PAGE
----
Today’s New York Times features a much-needed article on just how dangerous this show’s diet and exercise guidelines can be.

    Of course, the show’s producers attempt to justify their reality circus by giving lip service to America’s “obesity crisis” and inspiring people to be the best they can.  Blah, blah, blah.

    Not surprisingly, medical and nutrition consultants to the show have nothing but praise and positive comments for the show they are employed by!

    I wholeheartedly agree with many of the statements made by Dr. Charles Burant, a professor of internal medicine at the University of Michigan Health System director of the Michigan Metabolomics and Obesity Center:

    “I’m waiting for the first person to have a heart attack.  I think the show is so exploitative. They are taking poor people who have severe weight problems whose real focus is trying to win the quarter-million dollar [grand prize].”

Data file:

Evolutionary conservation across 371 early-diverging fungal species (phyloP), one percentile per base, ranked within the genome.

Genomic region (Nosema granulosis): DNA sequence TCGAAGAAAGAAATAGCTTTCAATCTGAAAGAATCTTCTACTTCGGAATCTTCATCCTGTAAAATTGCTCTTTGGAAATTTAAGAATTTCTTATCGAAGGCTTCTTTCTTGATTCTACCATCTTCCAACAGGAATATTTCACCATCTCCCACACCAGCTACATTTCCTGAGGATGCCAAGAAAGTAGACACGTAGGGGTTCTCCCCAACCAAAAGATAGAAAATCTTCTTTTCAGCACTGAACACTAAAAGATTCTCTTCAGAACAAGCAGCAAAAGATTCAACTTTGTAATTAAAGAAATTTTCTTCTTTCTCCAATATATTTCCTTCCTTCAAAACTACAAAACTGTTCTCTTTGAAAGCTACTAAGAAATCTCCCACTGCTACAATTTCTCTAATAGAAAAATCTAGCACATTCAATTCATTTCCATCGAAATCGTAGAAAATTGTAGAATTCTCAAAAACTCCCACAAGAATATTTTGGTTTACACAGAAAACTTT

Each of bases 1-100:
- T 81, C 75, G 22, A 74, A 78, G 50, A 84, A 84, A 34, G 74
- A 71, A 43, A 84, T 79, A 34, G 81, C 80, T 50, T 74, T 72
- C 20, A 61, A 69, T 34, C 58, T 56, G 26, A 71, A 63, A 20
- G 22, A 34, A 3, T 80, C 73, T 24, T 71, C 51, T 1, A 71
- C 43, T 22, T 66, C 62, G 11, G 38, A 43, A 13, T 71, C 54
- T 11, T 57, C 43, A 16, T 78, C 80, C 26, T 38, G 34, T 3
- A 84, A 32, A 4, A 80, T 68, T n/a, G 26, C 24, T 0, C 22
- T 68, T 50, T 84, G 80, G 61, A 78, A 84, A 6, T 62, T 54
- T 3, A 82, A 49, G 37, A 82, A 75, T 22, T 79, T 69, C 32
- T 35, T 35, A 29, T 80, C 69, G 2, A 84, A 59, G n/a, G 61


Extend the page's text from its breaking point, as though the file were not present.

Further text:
Meanwhile, how much longer do I have to put up with those heinous commercials for Jillian Michaels’ various pills, supplements, and “fat burners”?  Enough is enough.

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    In The News: Surprise! A Faddish, Unhealthy Diet Gets Press

    img_PizzaKingEarlier this morning, New York City-based dietitian Keri Gans Tweeted a link to this article on the Tampa Bay FOX affiliate website.

    The piece, titled “Eat nothing but pizza, and lose weight?” is all shades of horrible.

    In summary, a man by the name of Matt McClellan (who, oh so coincidentally, owns a pizza shop) went on a 30-day, 2,500-calorie “nothing but pizza” diet and significantly reduced his weight, body fat percentage, blood pressure, and cholesterol levels.